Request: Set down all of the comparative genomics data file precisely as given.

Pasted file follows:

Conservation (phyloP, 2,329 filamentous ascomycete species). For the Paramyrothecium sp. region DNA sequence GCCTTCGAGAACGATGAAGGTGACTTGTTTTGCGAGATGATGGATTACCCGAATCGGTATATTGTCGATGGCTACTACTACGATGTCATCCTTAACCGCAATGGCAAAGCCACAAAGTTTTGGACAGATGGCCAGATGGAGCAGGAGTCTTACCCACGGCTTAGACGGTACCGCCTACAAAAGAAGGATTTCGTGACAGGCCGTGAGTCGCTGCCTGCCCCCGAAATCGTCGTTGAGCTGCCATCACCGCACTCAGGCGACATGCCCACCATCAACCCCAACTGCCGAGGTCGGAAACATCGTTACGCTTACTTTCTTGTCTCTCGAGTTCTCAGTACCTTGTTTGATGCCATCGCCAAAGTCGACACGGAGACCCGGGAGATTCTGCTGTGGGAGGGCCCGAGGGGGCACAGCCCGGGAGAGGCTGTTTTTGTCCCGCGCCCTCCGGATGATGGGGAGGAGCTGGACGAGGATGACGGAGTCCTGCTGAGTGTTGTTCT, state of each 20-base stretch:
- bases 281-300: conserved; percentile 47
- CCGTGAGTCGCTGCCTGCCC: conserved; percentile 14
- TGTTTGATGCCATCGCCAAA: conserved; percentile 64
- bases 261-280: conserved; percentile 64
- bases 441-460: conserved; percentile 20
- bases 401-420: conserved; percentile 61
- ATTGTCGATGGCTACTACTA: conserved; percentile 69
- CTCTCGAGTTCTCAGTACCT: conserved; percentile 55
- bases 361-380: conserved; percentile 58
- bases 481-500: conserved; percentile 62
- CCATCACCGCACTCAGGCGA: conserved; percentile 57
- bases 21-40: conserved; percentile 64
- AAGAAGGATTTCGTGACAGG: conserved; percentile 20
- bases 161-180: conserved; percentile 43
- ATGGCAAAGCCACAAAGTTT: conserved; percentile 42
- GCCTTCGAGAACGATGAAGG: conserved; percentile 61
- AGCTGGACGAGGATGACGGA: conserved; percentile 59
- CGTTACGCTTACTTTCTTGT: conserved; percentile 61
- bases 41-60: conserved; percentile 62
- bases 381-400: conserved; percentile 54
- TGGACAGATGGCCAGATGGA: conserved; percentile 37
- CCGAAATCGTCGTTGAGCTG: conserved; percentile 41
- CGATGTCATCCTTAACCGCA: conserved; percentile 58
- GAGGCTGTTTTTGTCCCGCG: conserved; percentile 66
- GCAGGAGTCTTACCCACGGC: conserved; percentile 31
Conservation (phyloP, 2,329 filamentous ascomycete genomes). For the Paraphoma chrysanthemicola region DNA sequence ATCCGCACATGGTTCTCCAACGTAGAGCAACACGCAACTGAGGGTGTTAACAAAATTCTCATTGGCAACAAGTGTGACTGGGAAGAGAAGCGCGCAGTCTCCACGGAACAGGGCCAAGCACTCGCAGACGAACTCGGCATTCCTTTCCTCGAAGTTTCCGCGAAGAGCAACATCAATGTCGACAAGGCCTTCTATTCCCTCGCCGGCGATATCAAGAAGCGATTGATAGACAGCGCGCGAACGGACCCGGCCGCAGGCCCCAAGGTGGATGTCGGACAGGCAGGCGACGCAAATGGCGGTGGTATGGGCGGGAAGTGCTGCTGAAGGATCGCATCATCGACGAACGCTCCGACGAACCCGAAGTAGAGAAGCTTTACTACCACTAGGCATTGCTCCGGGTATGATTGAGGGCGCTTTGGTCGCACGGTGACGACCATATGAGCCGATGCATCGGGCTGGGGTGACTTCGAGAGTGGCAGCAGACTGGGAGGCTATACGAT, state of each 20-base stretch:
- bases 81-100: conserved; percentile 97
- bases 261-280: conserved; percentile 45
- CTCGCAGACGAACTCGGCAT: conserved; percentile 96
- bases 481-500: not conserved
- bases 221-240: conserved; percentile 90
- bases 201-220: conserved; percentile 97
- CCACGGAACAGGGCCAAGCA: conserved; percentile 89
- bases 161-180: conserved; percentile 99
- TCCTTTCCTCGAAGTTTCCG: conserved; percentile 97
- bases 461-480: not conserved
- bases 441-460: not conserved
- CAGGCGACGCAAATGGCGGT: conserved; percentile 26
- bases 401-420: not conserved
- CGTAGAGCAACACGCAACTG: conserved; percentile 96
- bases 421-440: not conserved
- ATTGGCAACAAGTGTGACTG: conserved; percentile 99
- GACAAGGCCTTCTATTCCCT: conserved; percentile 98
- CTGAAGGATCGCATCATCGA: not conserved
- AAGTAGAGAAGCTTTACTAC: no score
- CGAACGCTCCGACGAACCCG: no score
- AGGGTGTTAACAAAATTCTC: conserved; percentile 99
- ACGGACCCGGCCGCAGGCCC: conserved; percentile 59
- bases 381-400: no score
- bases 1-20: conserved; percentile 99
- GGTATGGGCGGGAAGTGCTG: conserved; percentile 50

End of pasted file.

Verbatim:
Conservation (phyloP, 2,329 filamentous ascomycete species). For the Paramyrothecium sp. region DNA sequence GCCTTCGAGAACGATGAAGGTGACTTGTTTTGCGAGATGATGGATTACCCGAATCGGTATATTGTCGATGGCTACTACTACGATGTCATCCTTAACCGCAATGGCAAAGCCACAAAGTTTTGGACAGATGGCCAGATGGAGCAGGAGTCTTACCCACGGCTTAGACGGTACCGCCTACAAAAGAAGGATTTCGTGACAGGCCGTGAGTCGCTGCCTGCCCCCGAAATCGTCGTTGAGCTGCCATCACCGCACTCAGGCGACATGCCCACCATCAACCCCAACTGCCGAGGTCGGAAACATCGTTACGCTTACTTTCTTGTCTCTCGAGTTCTCAGTACCTTGTTTGATGCCATCGCCAAAGTCGACACGGAGACCCGGGAGATTCTGCTGTGGGAGGGCCCGAGGGGGCACAGCCCGGGAGAGGCTGTTTTTGTCCCGCGCCCTCCGGATGATGGGGAGGAGCTGGACGAGGATGACGGAGTCCTGCTGAGTGTTGTTCT, state of each 20-base stretch:
- bases 281-300: conserved; percentile 47
- CCGTGAGTCGCTGCCTGCCC: conserved; percentile 14
- TGTTTGATGCCATCGCCAAA: conserved; percentile 64
- bases 261-280: conserved; percentile 64
- bases 441-460: conserved; percentile 20
- bases 401-420: conserved; percentile 61
- ATTGTCGATGGCTACTACTA: conserved; percentile 69
- CTCTCGAGTTCTCAGTACCT: conserved; percentile 55
- bases 361-380: conserved; percentile 58
- bases 481-500: conserved; percentile 62
- CCATCACCGCACTCAGGCGA: conserved; percentile 57
- bases 21-40: conserved; percentile 64
- AAGAAGGATTTCGTGACAGG: conserved; percentile 20
- bases 161-180: conserved; percentile 43
- ATGGCAAAGCCACAAAGTTT: conserved; percentile 42
- GCCTTCGAGAACGATGAAGG: conserved; percentile 61
- AGCTGGACGAGGATGACGGA: conserved; percentile 59
- CGTTACGCTTACTTTCTTGT: conserved; percentile 61
- bases 41-60: conserved; percentile 62
- bases 381-400: conserved; percentile 54
- TGGACAGATGGCCAGATGGA: conserved; percentile 37
- CCGAAATCGTCGTTGAGCTG: conserved; percentile 41
- CGATGTCATCCTTAACCGCA: conserved; percentile 58
- GAGGCTGTTTTTGTCCCGCG: conserved; percentile 66
- GCAGGAGTCTTACCCACGGC: conserved; percentile 31
Conservation (phyloP, 2,329 filamentous ascomycete genomes). For the Paraphoma chrysanthemicola region DNA sequence ATCCGCACATGGTTCTCCAACGTAGAGCAACACGCAACTGAGGGTGTTAACAAAATTCTCATTGGCAACAAGTGTGACTGGGAAGAGAAGCGCGCAGTCTCCACGGAACAGGGCCAAGCACTCGCAGACGAACTCGGCATTCCTTTCCTCGAAGTTTCCGCGAAGAGCAACATCAATGTCGACAAGGCCTTCTATTCCCTCGCCGGCGATATCAAGAAGCGATTGATAGACAGCGCGCGAACGGACCCGGCCGCAGGCCCCAAGGTGGATGTCGGACAGGCAGGCGACGCAAATGGCGGTGGTATGGGCGGGAAGTGCTGCTGAAGGATCGCATCATCGACGAACGCTCCGACGAACCCGAAGTAGAGAAGCTTTACTACCACTAGGCATTGCTCCGGGTATGATTGAGGGCGCTTTGGTCGCACGGTGACGACCATATGAGCCGATGCATCGGGCTGGGGTGACTTCGAGAGTGGCAGCAGACTGGGAGGCTATACGAT, state of each 20-base stretch:
- bases 81-100: conserved; percentile 97
- bases 261-280: conserved; percentile 45
- CTCGCAGACGAACTCGGCAT: conserved; percentile 96
- bases 481-500: not conserved
- bases 221-240: conserved; percentile 90
- bases 201-220: conserved; percentile 97
- CCACGGAACAGGGCCAAGCA: conserved; percentile 89
- bases 161-180: conserved; percentile 99
- TCCTTTCCTCGAAGTTTCCG: conserved; percentile 97
- bases 461-480: not conserved
- bases 441-460: not conserved
- CAGGCGACGCAAATGGCGGT: conserved; percentile 26
- bases 401-420: not conserved
- CGTAGAGCAACACGCAACTG: conserved; percentile 96
- bases 421-440: not conserved
- ATTGGCAACAAGTGTGACTG: conserved; percentile 99
- GACAAGGCCTTCTATTCCCT: conserved; percentile 98
- CTGAAGGATCGCATCATCGA: not conserved
- AAGTAGAGAAGCTTTACTAC: no score
- CGAACGCTCCGACGAACCCG: no score
- AGGGTGTTAACAAAATTCTC: conserved; percentile 99
- ACGGACCCGGCCGCAGGCCC: conserved; percentile 59
- bases 381-400: no score
- bases 1-20: conserved; percentile 99
- GGTATGGGCGGGAAGTGCTG: conserved; percentile 50